Research eventually revealed bits and pieces of this historical jigsaw puzzle. Old paintings, some of the earliest photographs ever taken of Darbar Sahib in the 1850’s and early traveller’s accounts, all revealed the remarkable story of the lost palace.

Like a time traveller I was able to take a journey of discovery from the time of the great Sikh Empire, to the advent of British rule in Punjab and the fascinating story of what happened to the lost palace and the strange and hideous structure built by the British to hurriedly replace it in the 19th century.

Visit the newly launched exhibit, ‘The Lost Palace of Amritsar’, to find out more about the history of one of the jewels of Sikh architecture, lost to British greed and vandalism.. The lost palace may no longer exist, but its remarkable
story represents an invaluable reclamation of our Sikh heritage from the mist of time.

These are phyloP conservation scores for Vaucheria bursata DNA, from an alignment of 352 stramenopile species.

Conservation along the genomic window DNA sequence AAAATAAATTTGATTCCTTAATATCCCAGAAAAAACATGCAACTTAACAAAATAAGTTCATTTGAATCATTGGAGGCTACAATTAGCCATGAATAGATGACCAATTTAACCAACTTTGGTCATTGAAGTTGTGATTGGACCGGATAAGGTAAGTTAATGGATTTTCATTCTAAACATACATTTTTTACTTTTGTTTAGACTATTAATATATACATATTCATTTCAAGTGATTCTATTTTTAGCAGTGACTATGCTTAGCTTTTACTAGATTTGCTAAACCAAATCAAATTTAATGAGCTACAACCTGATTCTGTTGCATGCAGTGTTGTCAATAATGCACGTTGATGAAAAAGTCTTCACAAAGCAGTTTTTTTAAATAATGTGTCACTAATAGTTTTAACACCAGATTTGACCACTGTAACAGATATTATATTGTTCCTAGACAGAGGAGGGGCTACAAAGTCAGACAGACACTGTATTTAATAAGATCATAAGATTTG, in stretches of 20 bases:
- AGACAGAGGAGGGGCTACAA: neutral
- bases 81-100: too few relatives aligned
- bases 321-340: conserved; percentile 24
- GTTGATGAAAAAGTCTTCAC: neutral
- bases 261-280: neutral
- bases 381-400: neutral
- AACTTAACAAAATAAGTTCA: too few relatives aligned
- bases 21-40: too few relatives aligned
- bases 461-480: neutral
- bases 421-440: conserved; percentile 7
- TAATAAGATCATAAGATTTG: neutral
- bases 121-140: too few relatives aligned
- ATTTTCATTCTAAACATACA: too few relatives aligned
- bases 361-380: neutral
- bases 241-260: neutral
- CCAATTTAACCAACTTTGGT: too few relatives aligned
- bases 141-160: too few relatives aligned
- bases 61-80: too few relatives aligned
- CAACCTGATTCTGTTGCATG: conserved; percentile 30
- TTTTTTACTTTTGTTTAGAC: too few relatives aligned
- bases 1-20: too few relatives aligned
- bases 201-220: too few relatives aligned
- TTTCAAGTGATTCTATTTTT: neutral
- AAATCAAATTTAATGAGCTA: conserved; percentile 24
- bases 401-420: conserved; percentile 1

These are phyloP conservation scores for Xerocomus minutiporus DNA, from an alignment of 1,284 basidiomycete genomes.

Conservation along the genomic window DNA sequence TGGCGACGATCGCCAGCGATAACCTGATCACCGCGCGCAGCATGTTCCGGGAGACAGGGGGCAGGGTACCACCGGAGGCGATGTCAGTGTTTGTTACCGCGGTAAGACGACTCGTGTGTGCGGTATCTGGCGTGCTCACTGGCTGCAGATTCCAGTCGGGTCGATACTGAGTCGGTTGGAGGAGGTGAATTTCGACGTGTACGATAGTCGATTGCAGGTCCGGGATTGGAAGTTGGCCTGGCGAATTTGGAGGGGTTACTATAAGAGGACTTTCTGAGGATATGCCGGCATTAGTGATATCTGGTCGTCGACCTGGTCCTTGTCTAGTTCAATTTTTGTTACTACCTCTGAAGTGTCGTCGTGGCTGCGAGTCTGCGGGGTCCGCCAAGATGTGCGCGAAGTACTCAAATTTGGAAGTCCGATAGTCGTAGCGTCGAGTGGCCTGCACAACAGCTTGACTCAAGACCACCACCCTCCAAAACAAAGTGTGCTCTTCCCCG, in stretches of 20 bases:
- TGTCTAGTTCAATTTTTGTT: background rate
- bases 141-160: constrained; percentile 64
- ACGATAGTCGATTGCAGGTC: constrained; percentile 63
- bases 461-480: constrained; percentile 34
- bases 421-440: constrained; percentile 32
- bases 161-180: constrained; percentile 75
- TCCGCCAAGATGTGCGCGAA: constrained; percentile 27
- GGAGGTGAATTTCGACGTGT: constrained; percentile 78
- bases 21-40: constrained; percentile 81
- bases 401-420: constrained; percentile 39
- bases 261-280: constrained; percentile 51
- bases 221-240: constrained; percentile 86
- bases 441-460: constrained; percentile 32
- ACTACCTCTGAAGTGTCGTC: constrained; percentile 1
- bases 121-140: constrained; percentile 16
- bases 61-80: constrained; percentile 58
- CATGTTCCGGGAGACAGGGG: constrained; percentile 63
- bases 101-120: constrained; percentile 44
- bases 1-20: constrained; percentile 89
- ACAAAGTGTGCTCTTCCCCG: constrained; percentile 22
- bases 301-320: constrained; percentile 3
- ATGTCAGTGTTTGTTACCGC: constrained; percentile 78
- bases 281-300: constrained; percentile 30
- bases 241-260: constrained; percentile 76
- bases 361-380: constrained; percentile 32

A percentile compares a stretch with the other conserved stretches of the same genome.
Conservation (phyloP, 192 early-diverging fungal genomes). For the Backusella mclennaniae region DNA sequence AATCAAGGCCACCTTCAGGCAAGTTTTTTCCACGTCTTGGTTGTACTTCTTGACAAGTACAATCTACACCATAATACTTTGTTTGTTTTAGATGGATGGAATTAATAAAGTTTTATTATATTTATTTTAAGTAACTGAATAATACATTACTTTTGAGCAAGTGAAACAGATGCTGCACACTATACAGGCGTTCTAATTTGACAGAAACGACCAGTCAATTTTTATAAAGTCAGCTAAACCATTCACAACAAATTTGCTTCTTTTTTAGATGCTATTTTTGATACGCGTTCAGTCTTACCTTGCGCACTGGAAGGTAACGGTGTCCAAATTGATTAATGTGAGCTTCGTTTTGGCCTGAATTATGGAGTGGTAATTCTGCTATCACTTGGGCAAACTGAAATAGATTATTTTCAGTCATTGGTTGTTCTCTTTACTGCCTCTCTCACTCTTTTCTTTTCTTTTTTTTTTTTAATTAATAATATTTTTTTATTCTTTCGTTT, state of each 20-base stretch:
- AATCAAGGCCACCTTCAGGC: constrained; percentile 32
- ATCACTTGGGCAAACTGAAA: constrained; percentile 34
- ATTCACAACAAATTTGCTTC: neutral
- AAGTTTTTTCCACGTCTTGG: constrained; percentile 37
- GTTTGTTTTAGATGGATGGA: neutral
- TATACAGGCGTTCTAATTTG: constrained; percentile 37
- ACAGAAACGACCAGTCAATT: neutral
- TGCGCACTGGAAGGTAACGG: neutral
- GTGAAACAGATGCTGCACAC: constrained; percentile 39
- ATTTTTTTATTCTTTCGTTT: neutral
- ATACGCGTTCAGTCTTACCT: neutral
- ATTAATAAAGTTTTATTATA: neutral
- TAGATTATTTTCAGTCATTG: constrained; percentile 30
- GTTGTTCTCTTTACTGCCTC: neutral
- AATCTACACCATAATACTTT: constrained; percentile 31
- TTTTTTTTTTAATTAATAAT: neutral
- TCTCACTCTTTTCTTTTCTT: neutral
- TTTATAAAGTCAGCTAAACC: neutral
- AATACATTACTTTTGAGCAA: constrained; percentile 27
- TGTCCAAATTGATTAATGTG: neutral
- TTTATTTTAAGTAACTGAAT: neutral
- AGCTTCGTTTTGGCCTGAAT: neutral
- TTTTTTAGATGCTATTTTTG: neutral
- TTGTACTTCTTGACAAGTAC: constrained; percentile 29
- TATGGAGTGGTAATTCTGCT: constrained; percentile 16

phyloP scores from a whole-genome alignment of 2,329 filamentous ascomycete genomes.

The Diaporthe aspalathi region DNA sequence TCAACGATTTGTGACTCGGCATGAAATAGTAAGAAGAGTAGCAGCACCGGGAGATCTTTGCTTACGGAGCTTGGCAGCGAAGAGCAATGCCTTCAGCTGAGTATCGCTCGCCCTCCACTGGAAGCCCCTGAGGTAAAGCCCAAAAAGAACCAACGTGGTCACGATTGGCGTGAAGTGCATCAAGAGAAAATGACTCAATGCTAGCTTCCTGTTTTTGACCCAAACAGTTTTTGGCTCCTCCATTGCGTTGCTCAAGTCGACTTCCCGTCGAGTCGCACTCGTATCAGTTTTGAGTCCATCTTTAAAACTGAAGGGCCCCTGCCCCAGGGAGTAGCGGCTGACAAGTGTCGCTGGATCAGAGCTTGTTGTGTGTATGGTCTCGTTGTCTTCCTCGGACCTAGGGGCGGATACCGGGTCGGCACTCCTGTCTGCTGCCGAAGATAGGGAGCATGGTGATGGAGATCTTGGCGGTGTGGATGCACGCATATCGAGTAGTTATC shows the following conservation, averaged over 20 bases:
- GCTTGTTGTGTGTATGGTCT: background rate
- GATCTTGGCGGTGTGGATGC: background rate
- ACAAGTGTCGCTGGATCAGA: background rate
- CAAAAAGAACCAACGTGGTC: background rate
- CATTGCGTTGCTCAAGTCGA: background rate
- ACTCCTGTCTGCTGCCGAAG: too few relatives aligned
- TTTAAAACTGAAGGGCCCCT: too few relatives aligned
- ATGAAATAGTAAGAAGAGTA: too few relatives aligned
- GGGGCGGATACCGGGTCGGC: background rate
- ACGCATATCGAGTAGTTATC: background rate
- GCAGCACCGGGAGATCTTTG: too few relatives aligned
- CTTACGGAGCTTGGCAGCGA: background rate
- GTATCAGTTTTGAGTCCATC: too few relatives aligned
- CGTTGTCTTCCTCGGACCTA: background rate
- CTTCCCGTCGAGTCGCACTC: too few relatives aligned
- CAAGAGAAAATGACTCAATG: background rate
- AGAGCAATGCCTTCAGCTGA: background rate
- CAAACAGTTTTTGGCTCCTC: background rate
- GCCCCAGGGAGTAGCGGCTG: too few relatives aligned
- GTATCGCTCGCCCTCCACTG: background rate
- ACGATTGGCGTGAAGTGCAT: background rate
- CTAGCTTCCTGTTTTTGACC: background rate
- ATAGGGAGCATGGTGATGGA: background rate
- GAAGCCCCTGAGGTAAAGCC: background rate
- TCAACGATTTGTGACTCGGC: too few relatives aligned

To view The Lost Palace of Amritsar exhibit, please CLICK here.


The author is the Curator of and the creator of the world’s first Sikh website,

October 26, 2011

Conversation about this article

1: Harvind (U.S.A.), October 26, 2011, 11:15 AM.

Absolutely fabulous. So interesting and much needed research.

2: Balkar Singh (Belgium), October 26, 2011, 11:21 AM.

Where are the tomes that should've been written about this? Have I missed them or have they never been researched and written. One of our central problems is that our intellectuals - historians, authors, scholars, playwrights, poets, researchers - in India have let us down miserably. Why is Sandeep Singh - sitting in distant Canada, in the year 2011 - suddenly discovering this fact? All of the Sikh historians and writers in India should be hung by their toe-nails! Harsh, yes. So has been their neglect and failure. If I'm wrong, I want to hear from them directly - the cowardly J.S. Grewals and his ilk!